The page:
It is ironic how visible minorities can sometimes be invisible to the majority! And at other times they can be so conspicuous! To be sure, this applies not only to ethnic minorities but to all marginalized groups, e.g. women, youth, people with disabilities, and even seniors. But since this is a multi-ethnic conference, the focus here is on ethnic minorities.
This vision problem, Salvatierra continues, is spiritually dangerous for the church. It is dangerous because the church will miss it’s calling to help those in need, and it will miss the blessings that people can bring. Ethnic minorities, for instance, should not only be seen as victims or people in need of help. Ethnic minorities are also blessings to the church.
This can be another version of the church’s vision problem. We only see certain peoples in one-dimensional ways. If ethnic minorities (or any marginalized group) are always seen as people in need of help or charity, we fail to see the blessings they bring to us if we allow them to serve us too. Salvatierra cites Hebrews 13:2 – “Do not neglect to show hospitality to strangers, for by doing that some have entertained angels without knowing it” (NRSV) – as a reminder that blessings or “angels” might come from surprising sources.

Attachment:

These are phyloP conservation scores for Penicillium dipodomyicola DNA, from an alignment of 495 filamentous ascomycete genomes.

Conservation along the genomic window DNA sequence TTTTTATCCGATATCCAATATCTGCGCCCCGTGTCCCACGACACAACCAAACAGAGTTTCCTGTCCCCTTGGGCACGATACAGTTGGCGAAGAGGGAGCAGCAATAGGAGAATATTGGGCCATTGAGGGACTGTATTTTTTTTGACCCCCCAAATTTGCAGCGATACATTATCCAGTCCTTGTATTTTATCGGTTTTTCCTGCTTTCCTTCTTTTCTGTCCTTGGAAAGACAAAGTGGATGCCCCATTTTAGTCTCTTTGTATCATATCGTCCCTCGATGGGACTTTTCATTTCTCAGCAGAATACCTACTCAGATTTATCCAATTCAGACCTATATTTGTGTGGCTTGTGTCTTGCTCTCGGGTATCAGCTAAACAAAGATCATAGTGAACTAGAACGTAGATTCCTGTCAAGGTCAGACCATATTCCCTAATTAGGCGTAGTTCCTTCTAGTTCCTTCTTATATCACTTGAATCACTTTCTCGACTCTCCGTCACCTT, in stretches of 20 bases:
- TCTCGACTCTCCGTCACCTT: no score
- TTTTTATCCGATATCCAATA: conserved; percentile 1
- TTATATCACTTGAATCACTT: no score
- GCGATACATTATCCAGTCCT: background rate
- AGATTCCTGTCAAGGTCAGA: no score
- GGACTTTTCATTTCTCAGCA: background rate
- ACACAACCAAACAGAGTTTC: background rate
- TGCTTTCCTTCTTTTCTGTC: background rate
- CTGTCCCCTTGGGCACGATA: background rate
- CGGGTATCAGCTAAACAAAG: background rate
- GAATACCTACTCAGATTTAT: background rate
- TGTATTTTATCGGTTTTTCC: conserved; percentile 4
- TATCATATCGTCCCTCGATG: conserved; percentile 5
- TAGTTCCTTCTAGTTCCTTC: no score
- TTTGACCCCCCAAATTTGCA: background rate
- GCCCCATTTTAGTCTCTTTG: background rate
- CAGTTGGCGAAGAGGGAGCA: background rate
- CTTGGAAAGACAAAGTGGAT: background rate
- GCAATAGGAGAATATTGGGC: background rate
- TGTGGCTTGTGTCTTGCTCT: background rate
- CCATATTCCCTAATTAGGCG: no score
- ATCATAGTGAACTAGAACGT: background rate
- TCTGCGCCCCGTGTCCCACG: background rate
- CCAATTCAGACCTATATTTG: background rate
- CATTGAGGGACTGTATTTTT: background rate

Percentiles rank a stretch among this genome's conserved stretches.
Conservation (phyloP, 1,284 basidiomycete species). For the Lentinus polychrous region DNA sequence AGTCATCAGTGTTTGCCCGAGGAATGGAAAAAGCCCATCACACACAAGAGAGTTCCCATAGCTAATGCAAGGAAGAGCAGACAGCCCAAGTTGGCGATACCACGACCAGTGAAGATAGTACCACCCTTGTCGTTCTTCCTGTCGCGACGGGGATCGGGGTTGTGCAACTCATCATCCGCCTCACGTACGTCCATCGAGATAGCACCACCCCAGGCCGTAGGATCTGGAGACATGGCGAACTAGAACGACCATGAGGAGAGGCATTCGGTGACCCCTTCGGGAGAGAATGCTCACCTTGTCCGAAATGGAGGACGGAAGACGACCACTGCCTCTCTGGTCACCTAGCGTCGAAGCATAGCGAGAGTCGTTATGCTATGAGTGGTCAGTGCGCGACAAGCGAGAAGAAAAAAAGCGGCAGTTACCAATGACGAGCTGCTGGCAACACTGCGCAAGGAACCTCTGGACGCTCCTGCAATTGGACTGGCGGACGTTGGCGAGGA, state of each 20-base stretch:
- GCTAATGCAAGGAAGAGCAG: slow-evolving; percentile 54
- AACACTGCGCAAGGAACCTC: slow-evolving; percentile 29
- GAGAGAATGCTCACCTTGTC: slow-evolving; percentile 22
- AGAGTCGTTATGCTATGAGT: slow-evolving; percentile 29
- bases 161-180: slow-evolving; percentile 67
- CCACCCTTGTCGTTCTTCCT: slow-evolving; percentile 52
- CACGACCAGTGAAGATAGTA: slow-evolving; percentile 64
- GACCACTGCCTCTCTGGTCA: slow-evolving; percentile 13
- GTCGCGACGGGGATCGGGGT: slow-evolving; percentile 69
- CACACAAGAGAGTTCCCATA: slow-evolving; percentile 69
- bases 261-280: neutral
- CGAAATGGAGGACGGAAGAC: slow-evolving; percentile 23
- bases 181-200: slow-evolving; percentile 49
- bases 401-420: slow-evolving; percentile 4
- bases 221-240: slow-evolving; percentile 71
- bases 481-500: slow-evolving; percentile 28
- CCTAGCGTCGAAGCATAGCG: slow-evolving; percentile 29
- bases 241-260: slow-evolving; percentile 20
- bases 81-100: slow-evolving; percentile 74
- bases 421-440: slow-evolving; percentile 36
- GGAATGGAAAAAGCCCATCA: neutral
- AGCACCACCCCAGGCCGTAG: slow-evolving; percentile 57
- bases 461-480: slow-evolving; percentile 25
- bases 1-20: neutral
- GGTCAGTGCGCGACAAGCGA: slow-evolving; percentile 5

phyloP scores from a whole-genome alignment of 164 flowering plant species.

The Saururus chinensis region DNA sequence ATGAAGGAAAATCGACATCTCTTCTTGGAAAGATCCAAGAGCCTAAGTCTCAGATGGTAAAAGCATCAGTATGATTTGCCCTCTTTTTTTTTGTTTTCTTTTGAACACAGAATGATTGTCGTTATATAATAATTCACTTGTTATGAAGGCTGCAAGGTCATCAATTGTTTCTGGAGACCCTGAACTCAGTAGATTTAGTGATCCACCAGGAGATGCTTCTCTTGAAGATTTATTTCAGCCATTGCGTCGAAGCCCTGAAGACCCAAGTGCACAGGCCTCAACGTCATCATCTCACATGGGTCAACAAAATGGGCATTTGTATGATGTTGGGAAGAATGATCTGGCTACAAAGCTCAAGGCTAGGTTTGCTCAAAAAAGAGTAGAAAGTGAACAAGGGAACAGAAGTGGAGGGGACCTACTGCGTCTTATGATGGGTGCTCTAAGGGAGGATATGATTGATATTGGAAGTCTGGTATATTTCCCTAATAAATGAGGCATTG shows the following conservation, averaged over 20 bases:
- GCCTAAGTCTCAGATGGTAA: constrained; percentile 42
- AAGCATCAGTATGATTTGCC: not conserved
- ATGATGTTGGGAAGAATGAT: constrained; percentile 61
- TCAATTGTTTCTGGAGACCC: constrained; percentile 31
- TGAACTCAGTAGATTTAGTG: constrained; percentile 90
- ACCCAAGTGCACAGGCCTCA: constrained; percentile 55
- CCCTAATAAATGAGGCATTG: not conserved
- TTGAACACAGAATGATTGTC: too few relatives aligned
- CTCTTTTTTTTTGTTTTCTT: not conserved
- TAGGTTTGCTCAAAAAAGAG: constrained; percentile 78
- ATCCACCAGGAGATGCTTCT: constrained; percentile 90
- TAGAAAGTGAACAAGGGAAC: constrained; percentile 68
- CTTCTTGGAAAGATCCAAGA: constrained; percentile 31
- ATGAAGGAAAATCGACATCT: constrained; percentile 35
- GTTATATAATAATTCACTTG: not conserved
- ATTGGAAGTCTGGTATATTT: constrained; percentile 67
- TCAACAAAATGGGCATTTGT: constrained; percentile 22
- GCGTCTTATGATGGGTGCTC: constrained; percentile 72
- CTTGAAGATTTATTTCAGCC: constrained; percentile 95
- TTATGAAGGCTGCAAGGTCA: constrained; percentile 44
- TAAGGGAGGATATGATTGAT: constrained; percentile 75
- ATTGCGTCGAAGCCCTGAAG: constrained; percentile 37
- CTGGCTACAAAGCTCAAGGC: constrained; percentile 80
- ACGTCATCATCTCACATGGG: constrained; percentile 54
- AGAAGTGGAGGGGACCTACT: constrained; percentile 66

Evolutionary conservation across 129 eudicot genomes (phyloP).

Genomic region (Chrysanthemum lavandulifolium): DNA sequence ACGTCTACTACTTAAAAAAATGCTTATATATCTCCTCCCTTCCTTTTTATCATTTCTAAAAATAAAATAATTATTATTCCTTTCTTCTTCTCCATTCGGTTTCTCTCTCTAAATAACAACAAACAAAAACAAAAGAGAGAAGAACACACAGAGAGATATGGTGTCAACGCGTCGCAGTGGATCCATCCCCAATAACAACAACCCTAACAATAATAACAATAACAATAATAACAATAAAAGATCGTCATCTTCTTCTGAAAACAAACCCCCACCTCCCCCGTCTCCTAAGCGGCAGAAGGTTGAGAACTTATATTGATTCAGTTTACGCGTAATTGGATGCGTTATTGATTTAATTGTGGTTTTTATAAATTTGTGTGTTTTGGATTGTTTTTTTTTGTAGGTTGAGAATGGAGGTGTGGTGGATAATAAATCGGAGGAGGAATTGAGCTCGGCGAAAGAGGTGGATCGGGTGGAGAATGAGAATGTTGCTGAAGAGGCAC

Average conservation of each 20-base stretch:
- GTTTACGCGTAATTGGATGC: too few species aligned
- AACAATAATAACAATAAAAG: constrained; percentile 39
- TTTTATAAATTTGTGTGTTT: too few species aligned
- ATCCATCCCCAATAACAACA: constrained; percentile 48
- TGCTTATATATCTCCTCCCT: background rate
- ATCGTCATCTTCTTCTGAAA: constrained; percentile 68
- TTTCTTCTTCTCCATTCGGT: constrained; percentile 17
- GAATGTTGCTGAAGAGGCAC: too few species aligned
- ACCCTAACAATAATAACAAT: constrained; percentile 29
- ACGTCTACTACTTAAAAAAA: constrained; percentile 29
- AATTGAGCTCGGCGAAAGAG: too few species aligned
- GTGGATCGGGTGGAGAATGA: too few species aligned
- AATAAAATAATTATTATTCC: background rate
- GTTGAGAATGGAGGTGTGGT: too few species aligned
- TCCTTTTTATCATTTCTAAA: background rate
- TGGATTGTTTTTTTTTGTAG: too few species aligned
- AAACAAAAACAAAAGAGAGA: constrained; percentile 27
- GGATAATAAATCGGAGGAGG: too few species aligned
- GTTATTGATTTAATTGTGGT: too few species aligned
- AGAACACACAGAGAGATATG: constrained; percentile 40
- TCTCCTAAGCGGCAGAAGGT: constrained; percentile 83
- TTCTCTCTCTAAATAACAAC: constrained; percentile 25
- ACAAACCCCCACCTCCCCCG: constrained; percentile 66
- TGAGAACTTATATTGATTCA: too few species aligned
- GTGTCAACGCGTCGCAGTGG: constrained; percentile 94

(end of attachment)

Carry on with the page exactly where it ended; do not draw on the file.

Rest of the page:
Ultimately, it is spiritually dangerous because if Christians do not see and, hence, do not show compassion to those who are different, then they are not following Christ in a full-orbed way. “If we don’t care for people who are not us, then we cannot be disciples of Christ,” says Salvatierra emphatically.
Jesus saw the crowds
Thirdly, Jesus did not only see individuals and had compassion on individuals. He saw the crowds. There is a difference, according to Salvatierra, between seeing individuals in need and whole crowds of people in need. They often elicit different responses.
For example, if you see an ethnic minority child struggling with her studies in her school, what would you feel compelled to do? Often, you might offer to tutor that child and help her in her studies. But if you see a hundred ethnic minority children struggling in the same school, you would probably ask, “What’s wrong with the school?” Seeing the crowds in need elicits and demands a different response.
This is often another vision problem among North American Evangelical Christians. They tend to see individuals in need, rather than the crowds. Hence, their responses of compassion tend to focus on charity to and empowerment of the individual, not on systemic and structural solutions.
For example, we often heard of the saying, “Give a fish to a person you will feed him for a day. But teach him to fish, and you will feed him for life.” But Salvatierra goes further and points out that if there is a wall that surrounds the pond and limits access to the fish, knowing how to fish will still not feed anyone. We would also need to break down the walls that prevent them from fishing.